Johnny Gunn
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Sunday, November 12, 2017

Lodge Night Frolics

A bunch of us were sitting at the bar at our lodge the other night after I mouthed off about something during the meeting. “You talk almost as much as you write,” one of the guys said. I had to chuckle at that. I spent so many years in radio talking up a storm that it seems to flow with little outside help. As a newsman, writing was something one did if one wanted a paycheck on Friday.

“You don’t have much trouble grabbing a wrench, old son,” I replied, signaling our barman brother for another round. He nodded and the light came on. He was always first to help a brother if his truck broke down or the fridge quit.

“Yup,” he said. “It’s what I do.” We sipped a bit and he continued. “So, what do you like writing the most? For me, I’d rather work on an older car than these new-fangled jobby-dos.”

“News is good to write but sometimes it’s difficult to keep your own opinion to yourself. Novels are very gratifying, particularly when you write ‘the end’ on that last page, but short stories, there you’ve got lots of problems.”

“Why?” A couple of the old boys asked at the same time, and I kind of understood the question. “Seems like a little old short story would be easier to write than a big old long novel,” Pinky said.

“Seems like it,” I said. “But, just ain’t so. With brevity in every part of your mind you tell just the essence of a particular instance in someone’s life or situation when writing a short story, while writing a novel, you tell the entire life and all the situations.”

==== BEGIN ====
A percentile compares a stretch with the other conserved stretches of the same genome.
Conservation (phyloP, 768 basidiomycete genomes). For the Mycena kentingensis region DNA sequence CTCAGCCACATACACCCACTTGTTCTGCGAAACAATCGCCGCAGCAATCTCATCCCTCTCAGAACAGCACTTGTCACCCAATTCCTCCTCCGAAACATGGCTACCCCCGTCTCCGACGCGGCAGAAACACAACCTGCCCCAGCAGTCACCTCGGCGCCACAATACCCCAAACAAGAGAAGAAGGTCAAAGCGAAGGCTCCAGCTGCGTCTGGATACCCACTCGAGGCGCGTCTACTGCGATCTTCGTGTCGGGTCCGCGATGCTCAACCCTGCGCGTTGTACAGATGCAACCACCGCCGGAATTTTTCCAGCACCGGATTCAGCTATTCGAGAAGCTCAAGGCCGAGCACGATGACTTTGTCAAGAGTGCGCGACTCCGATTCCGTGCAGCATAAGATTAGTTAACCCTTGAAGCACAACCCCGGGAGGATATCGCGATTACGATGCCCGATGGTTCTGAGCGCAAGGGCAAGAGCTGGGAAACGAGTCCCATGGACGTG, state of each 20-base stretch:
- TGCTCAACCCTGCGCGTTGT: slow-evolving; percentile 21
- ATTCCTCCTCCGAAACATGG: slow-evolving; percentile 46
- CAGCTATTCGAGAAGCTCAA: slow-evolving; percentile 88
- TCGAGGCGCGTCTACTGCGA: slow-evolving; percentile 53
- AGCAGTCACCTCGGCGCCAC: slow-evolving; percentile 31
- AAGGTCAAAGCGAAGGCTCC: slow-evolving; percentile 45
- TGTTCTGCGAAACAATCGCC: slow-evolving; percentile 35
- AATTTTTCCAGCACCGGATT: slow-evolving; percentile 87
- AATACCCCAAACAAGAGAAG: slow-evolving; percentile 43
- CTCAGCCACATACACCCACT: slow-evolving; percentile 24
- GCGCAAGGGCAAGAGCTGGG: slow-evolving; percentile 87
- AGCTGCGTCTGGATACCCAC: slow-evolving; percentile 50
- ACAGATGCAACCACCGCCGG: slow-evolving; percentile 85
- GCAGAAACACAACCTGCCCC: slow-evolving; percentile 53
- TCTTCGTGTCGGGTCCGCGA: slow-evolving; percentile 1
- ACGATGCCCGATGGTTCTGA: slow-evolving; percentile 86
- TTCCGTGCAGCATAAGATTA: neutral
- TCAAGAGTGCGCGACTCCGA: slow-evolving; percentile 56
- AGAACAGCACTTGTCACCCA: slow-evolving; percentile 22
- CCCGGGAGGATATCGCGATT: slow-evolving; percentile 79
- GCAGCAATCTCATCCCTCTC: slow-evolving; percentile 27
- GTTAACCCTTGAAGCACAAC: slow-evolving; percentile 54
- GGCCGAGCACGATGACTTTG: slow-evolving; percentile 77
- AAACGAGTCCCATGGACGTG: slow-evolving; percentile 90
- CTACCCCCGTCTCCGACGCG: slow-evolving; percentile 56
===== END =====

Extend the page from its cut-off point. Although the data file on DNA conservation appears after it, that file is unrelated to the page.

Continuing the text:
“You got a favorite short story?” I think it was old man Peebles that asked. I’d autographed three of my novels for him and remembered him saying that he’d never really read many short stories. He said something about they end too soon.

“Actually, I have several that I really enjoyed writing. Two that you can get right now are available on Amazon. Others were published in magazines and would be difficult to find. I really enjoyed writing Miss Minerva’s Sheriff. It was part of an anthology but it is available as a stand alone short story.” I wrote down the Amazon URL for the guys.

“The other one that tickles me came out last year at about this same time in a holiday anthology. You might remember when we took that ride into the mountains to cut Christmas trees for those families that couldn’t afford one for themselves and I read it out loud. Slick’s Special Christmas.”